|Congressional Research Service Reports
Redistributed as a Service of the NLE*
RS20702 - South Florida Ecosystem Restoration and the Comprehensive Everglades Restoration Plan (pdf)
4-Feb-2002; Nicole Carter; 6 p.
Update: January 27, 2003
Abstract: The Everglades, a unique network of subtropical wetlands,
is now half its original size. Many factors have contributed to
its decline, including flood control projects and agricultural
and urban development. As part of a larger restoration program
for South Florida, the U.S. Army Corps of Engineers (Corps) and
other federal, state, tribal, and local agencies collaborated
to develop a Comprehensive Everglades Restoration Plan (CERP or
the plan). CERP focuses on increasing storage of wet season waters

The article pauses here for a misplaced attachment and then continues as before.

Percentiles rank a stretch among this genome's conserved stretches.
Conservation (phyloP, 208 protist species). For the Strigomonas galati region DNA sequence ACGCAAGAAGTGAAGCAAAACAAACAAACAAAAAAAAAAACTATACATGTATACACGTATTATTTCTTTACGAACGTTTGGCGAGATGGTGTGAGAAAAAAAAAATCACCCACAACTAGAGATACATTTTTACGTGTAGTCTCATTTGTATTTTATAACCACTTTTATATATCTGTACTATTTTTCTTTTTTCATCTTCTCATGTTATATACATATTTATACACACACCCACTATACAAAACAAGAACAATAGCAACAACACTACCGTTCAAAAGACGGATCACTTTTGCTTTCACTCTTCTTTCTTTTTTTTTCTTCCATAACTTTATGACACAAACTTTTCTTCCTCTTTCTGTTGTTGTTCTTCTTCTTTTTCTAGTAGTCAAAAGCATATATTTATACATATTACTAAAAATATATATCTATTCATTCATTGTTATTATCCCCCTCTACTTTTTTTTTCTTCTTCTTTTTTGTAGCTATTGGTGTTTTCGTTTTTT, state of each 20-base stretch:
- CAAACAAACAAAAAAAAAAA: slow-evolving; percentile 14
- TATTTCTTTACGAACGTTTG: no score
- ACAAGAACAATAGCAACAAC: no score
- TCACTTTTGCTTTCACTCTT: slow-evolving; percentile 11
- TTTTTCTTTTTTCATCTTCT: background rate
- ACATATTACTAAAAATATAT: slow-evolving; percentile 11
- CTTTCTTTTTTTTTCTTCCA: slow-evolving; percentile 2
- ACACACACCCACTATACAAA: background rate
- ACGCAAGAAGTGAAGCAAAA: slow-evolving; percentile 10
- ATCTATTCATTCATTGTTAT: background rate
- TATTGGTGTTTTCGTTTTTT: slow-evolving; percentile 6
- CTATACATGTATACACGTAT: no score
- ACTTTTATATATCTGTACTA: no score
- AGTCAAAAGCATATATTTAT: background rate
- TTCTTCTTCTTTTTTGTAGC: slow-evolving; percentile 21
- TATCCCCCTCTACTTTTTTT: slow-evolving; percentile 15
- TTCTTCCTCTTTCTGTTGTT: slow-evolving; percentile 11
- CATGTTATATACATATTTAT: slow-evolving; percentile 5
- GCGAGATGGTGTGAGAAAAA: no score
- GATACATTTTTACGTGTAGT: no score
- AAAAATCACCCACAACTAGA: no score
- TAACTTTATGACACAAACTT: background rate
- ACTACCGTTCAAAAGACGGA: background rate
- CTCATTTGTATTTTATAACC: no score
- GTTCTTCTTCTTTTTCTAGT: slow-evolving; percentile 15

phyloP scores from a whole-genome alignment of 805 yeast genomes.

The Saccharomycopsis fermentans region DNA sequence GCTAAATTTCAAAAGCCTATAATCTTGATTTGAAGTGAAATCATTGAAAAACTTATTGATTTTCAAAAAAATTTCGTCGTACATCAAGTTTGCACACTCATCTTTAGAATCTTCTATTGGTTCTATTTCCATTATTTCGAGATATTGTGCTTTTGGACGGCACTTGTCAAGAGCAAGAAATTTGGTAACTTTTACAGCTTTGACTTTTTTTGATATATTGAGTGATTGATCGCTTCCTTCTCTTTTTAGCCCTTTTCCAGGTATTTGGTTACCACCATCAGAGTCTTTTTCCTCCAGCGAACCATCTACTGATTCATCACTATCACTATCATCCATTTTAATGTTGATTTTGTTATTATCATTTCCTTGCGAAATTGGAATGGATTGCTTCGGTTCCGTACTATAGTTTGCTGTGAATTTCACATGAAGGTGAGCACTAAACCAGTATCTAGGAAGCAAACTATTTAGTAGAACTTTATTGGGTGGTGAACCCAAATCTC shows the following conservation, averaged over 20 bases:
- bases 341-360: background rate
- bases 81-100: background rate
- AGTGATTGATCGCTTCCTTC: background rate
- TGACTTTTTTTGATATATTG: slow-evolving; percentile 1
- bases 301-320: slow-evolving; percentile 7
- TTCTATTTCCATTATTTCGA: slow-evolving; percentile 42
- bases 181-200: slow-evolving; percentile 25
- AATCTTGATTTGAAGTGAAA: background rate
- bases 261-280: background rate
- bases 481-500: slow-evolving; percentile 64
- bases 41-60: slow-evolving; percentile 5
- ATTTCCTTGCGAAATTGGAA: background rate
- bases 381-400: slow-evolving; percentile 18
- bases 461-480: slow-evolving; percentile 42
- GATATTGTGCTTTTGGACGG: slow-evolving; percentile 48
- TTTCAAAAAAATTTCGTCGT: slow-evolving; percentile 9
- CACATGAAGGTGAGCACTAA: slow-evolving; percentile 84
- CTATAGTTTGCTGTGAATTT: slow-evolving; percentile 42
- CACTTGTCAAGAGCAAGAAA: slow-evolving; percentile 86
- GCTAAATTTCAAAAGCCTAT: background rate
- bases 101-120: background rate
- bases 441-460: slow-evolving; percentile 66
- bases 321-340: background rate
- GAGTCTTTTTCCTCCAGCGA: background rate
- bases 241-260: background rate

to provide more water during the dry season for the natural system
and urban and agricultural users. The plan consists of 68 projects
estimated to take 36 years and $7.8 billion to complete. The Water
Resources Development Act of 2000 (P.L.106-541) authorizes appropriations
for initial construction projects and their operation and maintenance.
The federal government will pay half the plans costs and an array
of state, tribal, and local agencies the other half. Major issues
associated with the plan include: development of programmatic
regulations, timely completion, coordination of restoration efforts,
effectiveness of restoration efforts, uncertainties in technologies
and costs, specifics of water allocation, and effect on the Corps
budget. Final programmatic regulations are expected early in 2003.
This report outlines the history and current conditions of the
Everglades, CERP legislation and funding, and associated issues.
It will be updated as events warrant. [read
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